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When forced into a binary, you always choose wrong – Jelani Wilson
Lately, I have been sitting in rooms with creative people pondering one of the toughest questions I meet in my work: What do we need to do today to survive in the world as it is, while building the world as it should be?
Most of our work usually boils down – in one way or another – to that very question.
While it has deep organizational implications for the partners I work with, it is an incredibly personal question for me. Somewhere in my late twenties, I began to realize that my life as a multiracial person was about the pain and the joy of this question – usually on a daily basis.
In my fullest multiracial joy – the world as it should be, to me – I want to live an identity in which I am not 1(white) + 1(brown) = 2 (kinda white, kinda brown and whatever the person looking at me thinks I am). I want to bust through to living 1+1=3! I am a full integration. I am releasing the potential of moving beyond racial arithmetic to a different kind of math that lets me be my truest unique self, while building a more accepting life with others. Kind of like Jodahs of Lilith’s Brood, if you’re looking for examples….
At some point the impossibility of that dream hits me back in the world as it is. I can see very clearly how my desire to be more than the sum of my parts can land with others as if I am trying to erase the reality of our current racist system – trying to move to being “post-racial”. Traitor, Tragedy, Ignorant – all words I’ve been called in conversations about trying to figure out how to live my multiracial identity in concrete ways.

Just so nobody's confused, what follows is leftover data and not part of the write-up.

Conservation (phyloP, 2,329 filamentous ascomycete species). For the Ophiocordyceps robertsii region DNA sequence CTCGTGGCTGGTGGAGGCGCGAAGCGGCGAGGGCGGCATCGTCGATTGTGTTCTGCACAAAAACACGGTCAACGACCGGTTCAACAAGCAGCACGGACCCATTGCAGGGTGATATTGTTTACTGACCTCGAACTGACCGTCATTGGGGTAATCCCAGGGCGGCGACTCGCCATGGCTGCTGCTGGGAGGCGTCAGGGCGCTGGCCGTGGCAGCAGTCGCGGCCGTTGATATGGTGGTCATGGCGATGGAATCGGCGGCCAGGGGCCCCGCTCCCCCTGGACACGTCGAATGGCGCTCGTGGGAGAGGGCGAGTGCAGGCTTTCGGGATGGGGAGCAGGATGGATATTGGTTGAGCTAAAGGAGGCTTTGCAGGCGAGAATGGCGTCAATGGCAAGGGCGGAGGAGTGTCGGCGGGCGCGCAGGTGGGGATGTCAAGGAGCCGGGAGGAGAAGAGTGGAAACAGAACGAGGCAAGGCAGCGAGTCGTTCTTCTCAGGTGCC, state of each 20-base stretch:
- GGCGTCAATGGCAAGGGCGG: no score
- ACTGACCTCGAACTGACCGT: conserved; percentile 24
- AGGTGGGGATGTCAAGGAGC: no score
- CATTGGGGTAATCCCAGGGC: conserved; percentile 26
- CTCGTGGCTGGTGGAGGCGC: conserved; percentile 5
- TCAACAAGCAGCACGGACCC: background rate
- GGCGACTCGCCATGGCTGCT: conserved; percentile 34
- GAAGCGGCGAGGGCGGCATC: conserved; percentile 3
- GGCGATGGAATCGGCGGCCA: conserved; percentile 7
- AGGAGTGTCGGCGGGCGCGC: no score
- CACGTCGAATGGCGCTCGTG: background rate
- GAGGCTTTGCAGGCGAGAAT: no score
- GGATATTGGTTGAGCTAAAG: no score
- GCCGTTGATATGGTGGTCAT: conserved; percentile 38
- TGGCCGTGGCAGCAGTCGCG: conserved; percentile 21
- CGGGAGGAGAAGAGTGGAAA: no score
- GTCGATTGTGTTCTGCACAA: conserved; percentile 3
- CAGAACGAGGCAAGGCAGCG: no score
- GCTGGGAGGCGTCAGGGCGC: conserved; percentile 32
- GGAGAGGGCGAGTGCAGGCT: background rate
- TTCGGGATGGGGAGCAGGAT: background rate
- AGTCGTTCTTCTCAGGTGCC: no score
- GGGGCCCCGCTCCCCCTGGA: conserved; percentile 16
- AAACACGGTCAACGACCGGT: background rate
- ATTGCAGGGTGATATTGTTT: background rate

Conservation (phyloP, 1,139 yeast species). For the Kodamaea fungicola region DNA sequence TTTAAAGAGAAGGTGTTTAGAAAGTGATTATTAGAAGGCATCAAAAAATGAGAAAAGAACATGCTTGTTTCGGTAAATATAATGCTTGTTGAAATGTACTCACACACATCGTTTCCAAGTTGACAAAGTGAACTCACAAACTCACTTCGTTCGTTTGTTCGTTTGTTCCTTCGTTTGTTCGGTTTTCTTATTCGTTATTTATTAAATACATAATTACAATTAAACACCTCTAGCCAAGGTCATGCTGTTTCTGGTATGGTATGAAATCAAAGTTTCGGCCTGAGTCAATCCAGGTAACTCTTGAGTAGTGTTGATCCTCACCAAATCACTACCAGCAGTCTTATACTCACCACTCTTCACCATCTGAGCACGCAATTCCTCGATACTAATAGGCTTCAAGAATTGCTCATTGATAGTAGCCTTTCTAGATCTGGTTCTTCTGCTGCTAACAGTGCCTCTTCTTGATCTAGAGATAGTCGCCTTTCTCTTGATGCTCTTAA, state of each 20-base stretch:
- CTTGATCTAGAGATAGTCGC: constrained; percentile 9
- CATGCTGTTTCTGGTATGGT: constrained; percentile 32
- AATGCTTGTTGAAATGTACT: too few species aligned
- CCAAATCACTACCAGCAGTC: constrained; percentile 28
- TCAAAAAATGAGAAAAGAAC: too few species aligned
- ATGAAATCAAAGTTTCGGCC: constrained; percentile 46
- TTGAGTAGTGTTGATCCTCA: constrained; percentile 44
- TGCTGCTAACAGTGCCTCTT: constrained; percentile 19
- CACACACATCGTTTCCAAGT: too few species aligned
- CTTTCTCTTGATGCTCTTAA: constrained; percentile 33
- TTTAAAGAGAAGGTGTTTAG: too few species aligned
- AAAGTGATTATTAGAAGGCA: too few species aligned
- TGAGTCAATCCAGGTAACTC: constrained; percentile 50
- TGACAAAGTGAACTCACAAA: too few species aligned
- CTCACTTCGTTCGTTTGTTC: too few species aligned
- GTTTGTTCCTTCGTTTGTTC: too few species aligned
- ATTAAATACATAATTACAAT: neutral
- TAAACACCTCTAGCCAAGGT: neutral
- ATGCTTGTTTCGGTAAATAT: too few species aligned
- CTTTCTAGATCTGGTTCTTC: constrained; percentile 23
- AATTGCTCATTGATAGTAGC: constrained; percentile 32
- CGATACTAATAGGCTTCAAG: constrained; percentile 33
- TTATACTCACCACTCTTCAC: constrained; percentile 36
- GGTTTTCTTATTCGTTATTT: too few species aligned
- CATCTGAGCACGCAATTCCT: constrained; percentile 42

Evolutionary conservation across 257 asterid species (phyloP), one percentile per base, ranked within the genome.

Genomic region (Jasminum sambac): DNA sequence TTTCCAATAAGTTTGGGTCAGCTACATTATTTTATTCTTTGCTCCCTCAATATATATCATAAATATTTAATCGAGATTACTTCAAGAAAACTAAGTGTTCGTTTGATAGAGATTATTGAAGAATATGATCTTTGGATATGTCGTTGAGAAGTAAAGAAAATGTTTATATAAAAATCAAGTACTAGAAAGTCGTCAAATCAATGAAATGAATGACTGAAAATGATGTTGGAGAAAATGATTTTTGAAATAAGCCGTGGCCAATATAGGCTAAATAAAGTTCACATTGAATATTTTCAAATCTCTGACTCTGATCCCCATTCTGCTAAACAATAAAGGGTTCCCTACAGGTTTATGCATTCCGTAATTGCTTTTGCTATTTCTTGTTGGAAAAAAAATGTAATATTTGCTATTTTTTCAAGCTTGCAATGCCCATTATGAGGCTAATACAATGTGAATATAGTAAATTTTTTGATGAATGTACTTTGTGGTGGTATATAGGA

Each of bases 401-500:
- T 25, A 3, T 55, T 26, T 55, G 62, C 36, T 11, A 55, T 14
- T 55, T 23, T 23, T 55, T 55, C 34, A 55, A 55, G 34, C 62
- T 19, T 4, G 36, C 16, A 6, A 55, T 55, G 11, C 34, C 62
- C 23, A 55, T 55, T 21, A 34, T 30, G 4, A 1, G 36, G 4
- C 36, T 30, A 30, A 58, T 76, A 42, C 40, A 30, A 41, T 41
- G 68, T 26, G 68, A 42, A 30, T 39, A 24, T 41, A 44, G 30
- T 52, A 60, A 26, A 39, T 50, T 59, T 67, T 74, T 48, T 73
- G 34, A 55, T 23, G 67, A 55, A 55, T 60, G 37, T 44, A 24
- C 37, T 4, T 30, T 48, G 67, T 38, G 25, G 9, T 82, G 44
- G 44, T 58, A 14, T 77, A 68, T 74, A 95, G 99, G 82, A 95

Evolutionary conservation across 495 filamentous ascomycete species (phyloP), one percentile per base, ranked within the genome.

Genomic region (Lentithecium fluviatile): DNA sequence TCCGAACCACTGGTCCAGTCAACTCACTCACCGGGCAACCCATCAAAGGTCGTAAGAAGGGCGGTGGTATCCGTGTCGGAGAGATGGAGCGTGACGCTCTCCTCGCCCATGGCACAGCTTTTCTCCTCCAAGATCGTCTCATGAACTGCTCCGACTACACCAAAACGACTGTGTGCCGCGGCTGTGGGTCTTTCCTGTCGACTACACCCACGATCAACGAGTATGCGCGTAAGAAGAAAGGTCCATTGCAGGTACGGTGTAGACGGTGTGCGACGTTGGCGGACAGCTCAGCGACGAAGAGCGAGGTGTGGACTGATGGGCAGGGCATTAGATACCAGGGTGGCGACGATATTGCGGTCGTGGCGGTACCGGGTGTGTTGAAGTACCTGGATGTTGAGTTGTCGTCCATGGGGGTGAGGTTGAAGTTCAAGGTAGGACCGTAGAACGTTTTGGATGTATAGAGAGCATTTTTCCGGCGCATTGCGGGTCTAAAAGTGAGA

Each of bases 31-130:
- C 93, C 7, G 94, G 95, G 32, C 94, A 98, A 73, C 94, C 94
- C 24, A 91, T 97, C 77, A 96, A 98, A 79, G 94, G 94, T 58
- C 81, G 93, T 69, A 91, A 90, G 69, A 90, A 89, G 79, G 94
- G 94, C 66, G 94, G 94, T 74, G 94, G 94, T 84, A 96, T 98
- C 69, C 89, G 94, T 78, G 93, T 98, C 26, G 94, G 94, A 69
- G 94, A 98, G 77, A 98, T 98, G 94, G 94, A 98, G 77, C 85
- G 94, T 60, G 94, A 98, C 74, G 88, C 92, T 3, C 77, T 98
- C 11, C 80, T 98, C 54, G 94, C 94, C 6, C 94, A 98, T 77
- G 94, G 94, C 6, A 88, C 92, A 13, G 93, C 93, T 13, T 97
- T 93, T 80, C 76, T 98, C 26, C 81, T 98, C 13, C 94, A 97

I have no desire to be “post-racial” – I want to be fully racial, just not binary arithmetic. In my world as it should be we are able to hold two truths at once: that we will work tirelessly to dismantle structural racism, and we will actively live into new racial identities that allow for liberation, freedom, and creativity.My struggle to live fully and freely as my own multiracial self is connected with the struggles of others trying to build the world as it could be for themselves. We just haven’t quite figured out how yet.
So, at Up With Community we experiment with bridges between what is and what could be.
That’s our third and final installment of our Doing the Do series – experimenting in building the most useful bridges to the world as it could be with people seeking to live liberation today.
Feminists asking how we can build more concrete, mainstream practices of living our values. Rural white folks asking how racial justice can be a part of their strategy to protect and rebuild family farms. Asian folks building pan-asian power across deep lines of ethnic difference. We all find our way back to a shared pool of tools and resources we need to allow us to see the complexity of the world as it is, make interventions to test out how to shift it, and analyze the results of our efforts.
This month, I sat with Adam Mason, State Policy Director for Iowa CCI to explore his experiences of working on racial justice in Iowa making connections between the fight for family farms and the fight against Big Private Prisons, and more. We fell in to how empathy can be a bridge from the world as it is to world as it could be.
What bridges have you been finding between the world as it is and the world as it could be? Please send our way and we’ll share on Facebook.
THANKS to Emergent Strategy for the timely quotes above.
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